Objectives: To determine whether there are differences in patient preference and extent of laryngeal visualization between video rigid (30 degree endoscope) laryngoscopy (VRL) and laryngeal mirror examination (LME).
Study design: A prospective comparison by patients undergoing laryngeal examination by both VRL and LME conducted by two examiners experienced in both mirror and rigid video endoscopy.
Methods: Forty-three patients had laryngeal examination by both VRL and LME in alternating order. Patients were instructed to observe their exam on a monitor screen during the rigid exam. At the conclusioon of both laryngeal examinations, patients were asked to rank comfort and level of gagging on a 1 to 10 scale for both VRL and LME, as well as preference between the two methods and whether seeing their laryngeal examination on the video screen was helpful. The extent of laryngeal visualization by the clinician was recorded for each examination.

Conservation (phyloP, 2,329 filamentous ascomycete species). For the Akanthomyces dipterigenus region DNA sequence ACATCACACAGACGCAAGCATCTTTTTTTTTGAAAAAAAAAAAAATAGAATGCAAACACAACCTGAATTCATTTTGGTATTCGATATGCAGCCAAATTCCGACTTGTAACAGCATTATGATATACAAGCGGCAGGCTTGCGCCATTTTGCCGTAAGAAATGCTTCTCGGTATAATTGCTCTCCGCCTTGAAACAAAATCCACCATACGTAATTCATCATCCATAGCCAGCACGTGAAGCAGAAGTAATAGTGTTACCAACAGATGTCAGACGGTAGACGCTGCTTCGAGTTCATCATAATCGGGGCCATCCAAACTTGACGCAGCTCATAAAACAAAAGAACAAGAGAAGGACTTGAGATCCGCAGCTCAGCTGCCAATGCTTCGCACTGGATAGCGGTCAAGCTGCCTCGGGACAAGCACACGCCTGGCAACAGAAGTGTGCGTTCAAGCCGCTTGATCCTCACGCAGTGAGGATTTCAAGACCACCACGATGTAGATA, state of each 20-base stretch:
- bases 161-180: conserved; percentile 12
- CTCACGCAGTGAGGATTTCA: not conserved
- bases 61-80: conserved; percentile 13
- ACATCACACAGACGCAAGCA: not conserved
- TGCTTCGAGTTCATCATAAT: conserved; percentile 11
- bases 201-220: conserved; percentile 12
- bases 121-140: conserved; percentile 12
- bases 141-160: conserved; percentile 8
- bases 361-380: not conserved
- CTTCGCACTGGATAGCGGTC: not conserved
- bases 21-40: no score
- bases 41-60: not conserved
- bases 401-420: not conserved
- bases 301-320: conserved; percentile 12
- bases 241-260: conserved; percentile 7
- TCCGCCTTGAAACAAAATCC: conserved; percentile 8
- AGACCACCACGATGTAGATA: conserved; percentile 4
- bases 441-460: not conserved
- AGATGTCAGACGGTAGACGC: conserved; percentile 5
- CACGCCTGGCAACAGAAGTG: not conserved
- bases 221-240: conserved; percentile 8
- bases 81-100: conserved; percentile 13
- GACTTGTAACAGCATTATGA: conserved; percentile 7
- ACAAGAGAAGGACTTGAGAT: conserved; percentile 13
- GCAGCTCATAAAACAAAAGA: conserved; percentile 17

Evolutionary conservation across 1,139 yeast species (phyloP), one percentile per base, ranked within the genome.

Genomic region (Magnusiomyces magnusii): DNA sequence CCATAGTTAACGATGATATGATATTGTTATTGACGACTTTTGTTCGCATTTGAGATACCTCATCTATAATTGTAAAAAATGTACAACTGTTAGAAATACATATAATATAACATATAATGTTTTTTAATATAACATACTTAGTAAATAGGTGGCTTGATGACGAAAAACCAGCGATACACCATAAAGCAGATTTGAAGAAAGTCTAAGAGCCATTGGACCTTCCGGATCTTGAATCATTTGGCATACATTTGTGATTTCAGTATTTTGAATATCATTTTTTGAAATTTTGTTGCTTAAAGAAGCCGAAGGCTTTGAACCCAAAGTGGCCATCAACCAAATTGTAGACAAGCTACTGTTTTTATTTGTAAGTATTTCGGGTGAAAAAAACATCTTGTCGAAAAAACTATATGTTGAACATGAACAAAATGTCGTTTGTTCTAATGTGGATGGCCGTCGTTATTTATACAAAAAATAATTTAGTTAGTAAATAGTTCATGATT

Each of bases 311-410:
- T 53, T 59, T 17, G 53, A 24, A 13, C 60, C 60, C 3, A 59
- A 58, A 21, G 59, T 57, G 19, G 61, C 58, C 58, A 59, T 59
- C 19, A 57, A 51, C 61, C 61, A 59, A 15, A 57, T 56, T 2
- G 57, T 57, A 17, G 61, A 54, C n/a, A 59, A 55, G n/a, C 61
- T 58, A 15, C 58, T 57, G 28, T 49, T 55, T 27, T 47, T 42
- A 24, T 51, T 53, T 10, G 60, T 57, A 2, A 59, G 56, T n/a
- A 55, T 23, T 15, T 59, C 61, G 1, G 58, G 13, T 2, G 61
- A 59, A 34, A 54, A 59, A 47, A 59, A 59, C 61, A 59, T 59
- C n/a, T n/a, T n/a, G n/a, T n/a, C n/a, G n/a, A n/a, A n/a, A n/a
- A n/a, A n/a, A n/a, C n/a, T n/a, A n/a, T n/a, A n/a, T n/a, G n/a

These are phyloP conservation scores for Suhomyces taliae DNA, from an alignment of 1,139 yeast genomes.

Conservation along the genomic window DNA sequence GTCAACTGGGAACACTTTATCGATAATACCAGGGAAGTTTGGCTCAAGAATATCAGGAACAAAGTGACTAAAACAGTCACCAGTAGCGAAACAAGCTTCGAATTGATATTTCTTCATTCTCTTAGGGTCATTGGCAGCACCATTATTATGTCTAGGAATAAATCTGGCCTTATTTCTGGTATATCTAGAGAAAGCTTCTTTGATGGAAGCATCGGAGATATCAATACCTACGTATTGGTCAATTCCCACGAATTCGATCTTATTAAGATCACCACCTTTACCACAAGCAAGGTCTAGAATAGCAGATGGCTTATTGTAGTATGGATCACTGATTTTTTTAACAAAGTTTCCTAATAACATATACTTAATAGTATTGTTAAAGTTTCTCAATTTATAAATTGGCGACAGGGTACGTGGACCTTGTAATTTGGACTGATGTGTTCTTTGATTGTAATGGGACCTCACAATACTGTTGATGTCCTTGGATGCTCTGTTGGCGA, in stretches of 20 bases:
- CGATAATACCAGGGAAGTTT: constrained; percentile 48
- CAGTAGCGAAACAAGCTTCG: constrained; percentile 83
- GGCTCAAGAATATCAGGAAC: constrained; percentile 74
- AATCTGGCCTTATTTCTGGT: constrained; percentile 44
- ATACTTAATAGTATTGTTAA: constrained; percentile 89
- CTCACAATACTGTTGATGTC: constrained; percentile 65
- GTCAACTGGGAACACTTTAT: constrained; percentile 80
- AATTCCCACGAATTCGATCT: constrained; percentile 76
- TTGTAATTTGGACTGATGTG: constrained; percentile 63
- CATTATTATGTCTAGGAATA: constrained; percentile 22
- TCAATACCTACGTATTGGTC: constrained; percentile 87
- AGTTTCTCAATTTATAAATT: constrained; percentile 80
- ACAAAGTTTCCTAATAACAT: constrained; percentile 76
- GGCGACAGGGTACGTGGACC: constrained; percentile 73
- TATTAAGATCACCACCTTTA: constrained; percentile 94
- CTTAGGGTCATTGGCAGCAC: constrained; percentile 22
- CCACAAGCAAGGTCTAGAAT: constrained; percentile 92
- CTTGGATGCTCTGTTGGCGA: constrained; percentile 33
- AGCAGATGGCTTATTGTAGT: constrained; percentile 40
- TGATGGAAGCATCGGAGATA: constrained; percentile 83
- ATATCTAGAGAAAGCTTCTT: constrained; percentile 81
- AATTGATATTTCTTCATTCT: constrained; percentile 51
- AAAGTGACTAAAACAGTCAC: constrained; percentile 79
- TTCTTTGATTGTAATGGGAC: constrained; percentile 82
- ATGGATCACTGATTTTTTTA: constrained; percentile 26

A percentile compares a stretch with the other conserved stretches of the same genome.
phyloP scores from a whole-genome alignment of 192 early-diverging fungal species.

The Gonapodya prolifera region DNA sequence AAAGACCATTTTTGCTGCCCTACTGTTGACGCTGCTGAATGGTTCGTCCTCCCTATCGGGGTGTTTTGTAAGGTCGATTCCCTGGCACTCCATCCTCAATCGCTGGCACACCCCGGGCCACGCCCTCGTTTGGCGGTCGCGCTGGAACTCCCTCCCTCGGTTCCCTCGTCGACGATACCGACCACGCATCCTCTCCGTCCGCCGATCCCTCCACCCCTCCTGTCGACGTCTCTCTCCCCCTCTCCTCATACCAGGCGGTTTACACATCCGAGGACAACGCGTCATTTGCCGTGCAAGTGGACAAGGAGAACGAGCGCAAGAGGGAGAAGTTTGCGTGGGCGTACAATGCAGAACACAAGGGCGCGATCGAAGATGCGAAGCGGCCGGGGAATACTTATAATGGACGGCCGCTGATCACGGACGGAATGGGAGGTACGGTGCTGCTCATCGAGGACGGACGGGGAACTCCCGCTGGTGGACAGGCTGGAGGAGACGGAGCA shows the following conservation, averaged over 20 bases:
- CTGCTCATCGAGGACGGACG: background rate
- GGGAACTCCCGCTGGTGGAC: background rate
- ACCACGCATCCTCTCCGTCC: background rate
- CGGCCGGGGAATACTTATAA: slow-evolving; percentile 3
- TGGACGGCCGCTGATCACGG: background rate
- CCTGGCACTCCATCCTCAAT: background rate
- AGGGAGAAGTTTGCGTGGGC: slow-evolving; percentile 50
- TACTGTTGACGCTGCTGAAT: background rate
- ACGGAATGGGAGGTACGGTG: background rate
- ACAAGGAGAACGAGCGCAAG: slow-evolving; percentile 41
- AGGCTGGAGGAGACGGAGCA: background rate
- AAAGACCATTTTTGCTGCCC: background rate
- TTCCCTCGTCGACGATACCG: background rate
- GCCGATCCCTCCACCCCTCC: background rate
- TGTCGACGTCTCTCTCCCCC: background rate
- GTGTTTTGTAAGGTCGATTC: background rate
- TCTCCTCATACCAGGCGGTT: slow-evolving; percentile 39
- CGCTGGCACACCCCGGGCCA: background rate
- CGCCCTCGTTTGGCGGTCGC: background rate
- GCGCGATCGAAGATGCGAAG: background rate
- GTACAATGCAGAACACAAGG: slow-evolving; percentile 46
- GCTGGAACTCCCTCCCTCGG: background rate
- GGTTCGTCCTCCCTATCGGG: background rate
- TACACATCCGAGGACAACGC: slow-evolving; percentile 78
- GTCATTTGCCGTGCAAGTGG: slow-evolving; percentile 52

Results: Patient comfort level was greater with VRL (P < .001) and gagging was significantly less with VRL (P < .001) compared to LME. VRL provided a more complete examination of the larynx by the clinician (P < .001) compared to LME. Patient preference significantly favored VRL (79.1%) compared to LME (18.4%) and 2.3% had no preference (P < .001) A total of 83.7% found visualization of laryngeal exam on the monitor during the VRL helpful.
Conclusions: VRL is superior to LME for most patients based on comfort, extent of laryngeal examination by the clinician, and patient preference. The majority of patients found visualization of their laryngeal examination during VRL to be helpful.